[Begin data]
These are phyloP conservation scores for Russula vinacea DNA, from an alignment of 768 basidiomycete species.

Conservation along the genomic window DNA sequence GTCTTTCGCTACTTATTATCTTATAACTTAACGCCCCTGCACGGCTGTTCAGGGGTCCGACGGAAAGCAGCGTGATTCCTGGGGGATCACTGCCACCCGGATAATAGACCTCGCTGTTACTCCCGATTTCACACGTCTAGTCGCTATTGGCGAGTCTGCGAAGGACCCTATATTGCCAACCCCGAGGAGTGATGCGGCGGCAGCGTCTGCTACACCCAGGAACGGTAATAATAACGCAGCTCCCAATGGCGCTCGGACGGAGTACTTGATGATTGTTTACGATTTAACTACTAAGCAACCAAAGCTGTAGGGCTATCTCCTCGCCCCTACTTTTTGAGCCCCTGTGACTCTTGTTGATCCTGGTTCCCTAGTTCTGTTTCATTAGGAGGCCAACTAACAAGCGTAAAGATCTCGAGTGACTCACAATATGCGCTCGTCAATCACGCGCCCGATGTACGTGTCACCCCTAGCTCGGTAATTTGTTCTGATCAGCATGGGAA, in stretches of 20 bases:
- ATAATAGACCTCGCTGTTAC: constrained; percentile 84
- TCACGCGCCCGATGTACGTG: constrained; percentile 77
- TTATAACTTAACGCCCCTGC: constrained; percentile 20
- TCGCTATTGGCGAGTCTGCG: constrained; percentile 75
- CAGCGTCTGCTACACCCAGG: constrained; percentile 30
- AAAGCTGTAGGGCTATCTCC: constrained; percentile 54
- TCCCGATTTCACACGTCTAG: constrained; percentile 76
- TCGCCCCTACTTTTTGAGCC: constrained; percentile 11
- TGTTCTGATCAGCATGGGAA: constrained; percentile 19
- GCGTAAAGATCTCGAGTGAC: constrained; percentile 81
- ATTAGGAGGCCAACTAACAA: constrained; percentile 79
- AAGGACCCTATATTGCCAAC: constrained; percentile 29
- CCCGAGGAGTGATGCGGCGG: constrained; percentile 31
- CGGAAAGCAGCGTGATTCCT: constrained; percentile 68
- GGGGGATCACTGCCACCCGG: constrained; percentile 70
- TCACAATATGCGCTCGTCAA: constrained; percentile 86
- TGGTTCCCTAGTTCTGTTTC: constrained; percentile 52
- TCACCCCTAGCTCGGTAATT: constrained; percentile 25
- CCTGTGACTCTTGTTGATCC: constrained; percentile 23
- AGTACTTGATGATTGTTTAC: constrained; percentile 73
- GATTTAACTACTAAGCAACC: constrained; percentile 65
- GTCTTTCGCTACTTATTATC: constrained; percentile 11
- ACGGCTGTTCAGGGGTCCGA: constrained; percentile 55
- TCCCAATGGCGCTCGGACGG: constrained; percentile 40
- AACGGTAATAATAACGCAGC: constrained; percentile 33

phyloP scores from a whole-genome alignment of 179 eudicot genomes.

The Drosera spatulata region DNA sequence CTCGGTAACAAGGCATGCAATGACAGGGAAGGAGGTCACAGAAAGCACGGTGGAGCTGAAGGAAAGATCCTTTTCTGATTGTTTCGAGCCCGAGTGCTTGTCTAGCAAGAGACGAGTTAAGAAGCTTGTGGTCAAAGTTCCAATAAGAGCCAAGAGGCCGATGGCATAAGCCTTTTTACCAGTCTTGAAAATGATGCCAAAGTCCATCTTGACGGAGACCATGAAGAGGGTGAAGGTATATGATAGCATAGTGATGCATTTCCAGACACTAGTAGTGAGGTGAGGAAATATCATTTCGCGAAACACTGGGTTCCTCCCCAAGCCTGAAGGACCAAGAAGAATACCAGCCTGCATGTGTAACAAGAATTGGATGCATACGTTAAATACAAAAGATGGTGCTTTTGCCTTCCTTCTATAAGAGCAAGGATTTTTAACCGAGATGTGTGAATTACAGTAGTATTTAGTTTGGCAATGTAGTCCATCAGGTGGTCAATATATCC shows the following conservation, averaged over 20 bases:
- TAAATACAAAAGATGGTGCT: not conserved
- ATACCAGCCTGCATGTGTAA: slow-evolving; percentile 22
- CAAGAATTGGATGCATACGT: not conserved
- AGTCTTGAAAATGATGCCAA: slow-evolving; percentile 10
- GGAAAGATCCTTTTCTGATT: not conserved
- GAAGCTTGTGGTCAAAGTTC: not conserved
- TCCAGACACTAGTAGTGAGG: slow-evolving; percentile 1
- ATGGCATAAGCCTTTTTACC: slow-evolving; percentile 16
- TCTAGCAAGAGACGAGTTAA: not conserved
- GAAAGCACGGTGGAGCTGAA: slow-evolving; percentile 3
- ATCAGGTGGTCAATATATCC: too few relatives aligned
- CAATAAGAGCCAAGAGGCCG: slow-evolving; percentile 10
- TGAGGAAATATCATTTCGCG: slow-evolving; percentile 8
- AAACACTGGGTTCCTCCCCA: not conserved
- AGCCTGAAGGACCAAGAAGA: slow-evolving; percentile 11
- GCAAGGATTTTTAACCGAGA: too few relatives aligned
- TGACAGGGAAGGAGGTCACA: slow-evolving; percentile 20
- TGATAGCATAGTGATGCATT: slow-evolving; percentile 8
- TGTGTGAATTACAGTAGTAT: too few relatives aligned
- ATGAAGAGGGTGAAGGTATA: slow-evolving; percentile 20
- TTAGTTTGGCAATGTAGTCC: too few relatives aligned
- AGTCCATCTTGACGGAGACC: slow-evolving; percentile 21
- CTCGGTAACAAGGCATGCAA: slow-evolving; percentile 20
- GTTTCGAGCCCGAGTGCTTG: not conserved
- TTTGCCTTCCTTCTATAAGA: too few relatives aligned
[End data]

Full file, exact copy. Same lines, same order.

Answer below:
These are phyloP conservation scores for Russula vinacea DNA, from an alignment of 768 basidiomycete species.

Conservation along the genomic window DNA sequence GTCTTTCGCTACTTATTATCTTATAACTTAACGCCCCTGCACGGCTGTTCAGGGGTCCGACGGAAAGCAGCGTGATTCCTGGGGGATCACTGCCACCCGGATAATAGACCTCGCTGTTACTCCCGATTTCACACGTCTAGTCGCTATTGGCGAGTCTGCGAAGGACCCTATATTGCCAACCCCGAGGAGTGATGCGGCGGCAGCGTCTGCTACACCCAGGAACGGTAATAATAACGCAGCTCCCAATGGCGCTCGGACGGAGTACTTGATGATTGTTTACGATTTAACTACTAAGCAACCAAAGCTGTAGGGCTATCTCCTCGCCCCTACTTTTTGAGCCCCTGTGACTCTTGTTGATCCTGGTTCCCTAGTTCTGTTTCATTAGGAGGCCAACTAACAAGCGTAAAGATCTCGAGTGACTCACAATATGCGCTCGTCAATCACGCGCCCGATGTACGTGTCACCCCTAGCTCGGTAATTTGTTCTGATCAGCATGGGAA, in stretches of 20 bases:
- ATAATAGACCTCGCTGTTAC: constrained; percentile 84
- TCACGCGCCCGATGTACGTG: constrained; percentile 77
- TTATAACTTAACGCCCCTGC: constrained; percentile 20
- TCGCTATTGGCGAGTCTGCG: constrained; percentile 75
- CAGCGTCTGCTACACCCAGG: constrained; percentile 30
- AAAGCTGTAGGGCTATCTCC: constrained; percentile 54
- TCCCGATTTCACACGTCTAG: constrained; percentile 76
- TCGCCCCTACTTTTTGAGCC: constrained; percentile 11
- TGTTCTGATCAGCATGGGAA: constrained; percentile 19
- GCGTAAAGATCTCGAGTGAC: constrained; percentile 81
- ATTAGGAGGCCAACTAACAA: constrained; percentile 79
- AAGGACCCTATATTGCCAAC: constrained; percentile 29
- CCCGAGGAGTGATGCGGCGG: constrained; percentile 31
- CGGAAAGCAGCGTGATTCCT: constrained; percentile 68
- GGGGGATCACTGCCACCCGG: constrained; percentile 70
- TCACAATATGCGCTCGTCAA: constrained; percentile 86
- TGGTTCCCTAGTTCTGTTTC: constrained; percentile 52
- TCACCCCTAGCTCGGTAATT: constrained; percentile 25
- CCTGTGACTCTTGTTGATCC: constrained; percentile 23
- AGTACTTGATGATTGTTTAC: constrained; percentile 73
- GATTTAACTACTAAGCAACC: constrained; percentile 65
- GTCTTTCGCTACTTATTATC: constrained; percentile 11
- ACGGCTGTTCAGGGGTCCGA: constrained; percentile 55
- TCCCAATGGCGCTCGGACGG: constrained; percentile 40
- AACGGTAATAATAACGCAGC: constrained; percentile 33

phyloP scores from a whole-genome alignment of 179 eudicot genomes.

The Drosera spatulata region DNA sequence CTCGGTAACAAGGCATGCAATGACAGGGAAGGAGGTCACAGAAAGCACGGTGGAGCTGAAGGAAAGATCCTTTTCTGATTGTTTCGAGCCCGAGTGCTTGTCTAGCAAGAGACGAGTTAAGAAGCTTGTGGTCAAAGTTCCAATAAGAGCCAAGAGGCCGATGGCATAAGCCTTTTTACCAGTCTTGAAAATGATGCCAAAGTCCATCTTGACGGAGACCATGAAGAGGGTGAAGGTATATGATAGCATAGTGATGCATTTCCAGACACTAGTAGTGAGGTGAGGAAATATCATTTCGCGAAACACTGGGTTCCTCCCCAAGCCTGAAGGACCAAGAAGAATACCAGCCTGCATGTGTAACAAGAATTGGATGCATACGTTAAATACAAAAGATGGTGCTTTTGCCTTCCTTCTATAAGAGCAAGGATTTTTAACCGAGATGTGTGAATTACAGTAGTATTTAGTTTGGCAATGTAGTCCATCAGGTGGTCAATATATCC shows the following conservation, averaged over 20 bases:
- TAAATACAAAAGATGGTGCT: not conserved
- ATACCAGCCTGCATGTGTAA: slow-evolving; percentile 22
- CAAGAATTGGATGCATACGT: not conserved
- AGTCTTGAAAATGATGCCAA: slow-evolving; percentile 10
- GGAAAGATCCTTTTCTGATT: not conserved
- GAAGCTTGTGGTCAAAGTTC: not conserved
- TCCAGACACTAGTAGTGAGG: slow-evolving; percentile 1
- ATGGCATAAGCCTTTTTACC: slow-evolving; percentile 16
- TCTAGCAAGAGACGAGTTAA: not conserved
- GAAAGCACGGTGGAGCTGAA: slow-evolving; percentile 3
- ATCAGGTGGTCAATATATCC: too few relatives aligned
- CAATAAGAGCCAAGAGGCCG: slow-evolving; percentile 10
- TGAGGAAATATCATTTCGCG: slow-evolving; percentile 8
- AAACACTGGGTTCCTCCCCA: not conserved
- AGCCTGAAGGACCAAGAAGA: slow-evolving; percentile 11
- GCAAGGATTTTTAACCGAGA: too few relatives aligned
- TGACAGGGAAGGAGGTCACA: slow-evolving; percentile 20
- TGATAGCATAGTGATGCATT: slow-evolving; percentile 8
- TGTGTGAATTACAGTAGTAT: too few relatives aligned
- ATGAAGAGGGTGAAGGTATA: slow-evolving; percentile 20
- TTAGTTTGGCAATGTAGTCC: too few relatives aligned
- AGTCCATCTTGACGGAGACC: slow-evolving; percentile 21
- CTCGGTAACAAGGCATGCAA: slow-evolving; percentile 20
- GTTTCGAGCCCGAGTGCTTG: not conserved
- TTTGCCTTCCTTCTATAAGA: too few relatives aligned